According to a 2015 report, more than 24% of users of EHR systems say that their current systems are “too faulty or cumbersome.” This trend in EHR dissatisfaction seems to be on the rise, too.
So what’s causing the exodus from traditional systems?
Ease of Use
Many physicians who work closely with a healthcare provider’s EHR system noted that they were not easy to use. Because of their lacking functionality, this is one of the top reasons providers are now looking to replace their old systems. What’s worse: Another study found that because these systems aren’t what they need to be, physicians lost 78 minutes a day or 6.5 hours per week.
In an industry that’s seeing a huge influx of patients and have even higher demands placed on their working hours, can they afford to lose such a substantial block of time?
Another issue for EHR systems is their lack of staying power. Whether companies are lost to buy-out or are merged with a larger entity, some organizations are paying the price of these changes–and so are their systems.
As users become more aware of how to use the technology (and can better identify what they’d like in an EHR system), they become smarter shoppers–looking for a new option to replace an older system that’s no longer meeting their needs. Just look at these stats from the aforementioned study:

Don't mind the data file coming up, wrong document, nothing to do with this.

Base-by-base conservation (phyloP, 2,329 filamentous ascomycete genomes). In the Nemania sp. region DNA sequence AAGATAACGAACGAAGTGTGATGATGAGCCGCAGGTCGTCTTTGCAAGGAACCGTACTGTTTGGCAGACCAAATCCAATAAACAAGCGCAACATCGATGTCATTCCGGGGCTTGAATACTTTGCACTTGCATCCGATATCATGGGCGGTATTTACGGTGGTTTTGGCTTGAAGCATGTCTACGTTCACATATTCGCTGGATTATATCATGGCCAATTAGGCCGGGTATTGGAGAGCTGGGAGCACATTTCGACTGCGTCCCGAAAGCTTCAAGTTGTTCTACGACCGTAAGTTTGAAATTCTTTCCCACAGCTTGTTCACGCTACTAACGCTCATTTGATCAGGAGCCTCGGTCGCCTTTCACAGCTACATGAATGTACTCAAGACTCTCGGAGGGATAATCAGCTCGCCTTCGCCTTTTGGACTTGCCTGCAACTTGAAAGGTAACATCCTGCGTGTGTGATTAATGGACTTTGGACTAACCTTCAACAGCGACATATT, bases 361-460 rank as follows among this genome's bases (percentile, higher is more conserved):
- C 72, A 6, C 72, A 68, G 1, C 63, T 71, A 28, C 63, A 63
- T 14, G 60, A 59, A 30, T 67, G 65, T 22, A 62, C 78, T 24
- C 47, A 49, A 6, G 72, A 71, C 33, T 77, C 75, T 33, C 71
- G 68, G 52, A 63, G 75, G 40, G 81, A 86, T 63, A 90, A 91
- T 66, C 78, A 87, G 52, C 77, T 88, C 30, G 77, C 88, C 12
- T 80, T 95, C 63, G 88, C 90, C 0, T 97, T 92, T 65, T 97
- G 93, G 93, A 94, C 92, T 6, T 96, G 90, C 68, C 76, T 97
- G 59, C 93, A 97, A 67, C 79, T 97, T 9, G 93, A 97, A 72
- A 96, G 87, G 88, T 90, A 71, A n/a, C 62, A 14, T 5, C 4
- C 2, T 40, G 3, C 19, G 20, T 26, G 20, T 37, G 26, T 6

Of the users surveyed,
- 59.4 percent said they lost time after moving to an EHR from paper
- 63.9 percent said note writing took longer with an EHR
- 33.9 percent said it took longer to review EHR charts than paper
- 32.2 percent were slower to read other clinicians’ notes
That leaves a lot to be desired, don’t you think?
Poorly functioning EHR systems not only make physicians lose money, but they result in lost income, too. The average physician lost almost $44,000 over five years after implementing an EHR, according to research published in Health Affairs. Just 27% of physicians in that study achieved a five-year positive return on investment.
Rising Trend of Unhappiness
More information from a survey conducted to study EHR recommendations found the trend of dissatisfaction to be on the rise:
- The percentage of clinicians who would not recommend their EHR to a colleague increased from 24% in 2010 to 39% in 2012.
- Clinicians who were “very satisfied” with the ability for their EHR to improve care dropped by 6% compared to 2010 while those who were “very dissatisfied” increased 10%.
- 34% of users were “very dissatisfied” with the ability of their EHR to decrease workload — an increase from 19 percent in 2010.
In the future, EHRs will need to work closely with the users to determine how these systems can improve–and be implemented more successfully.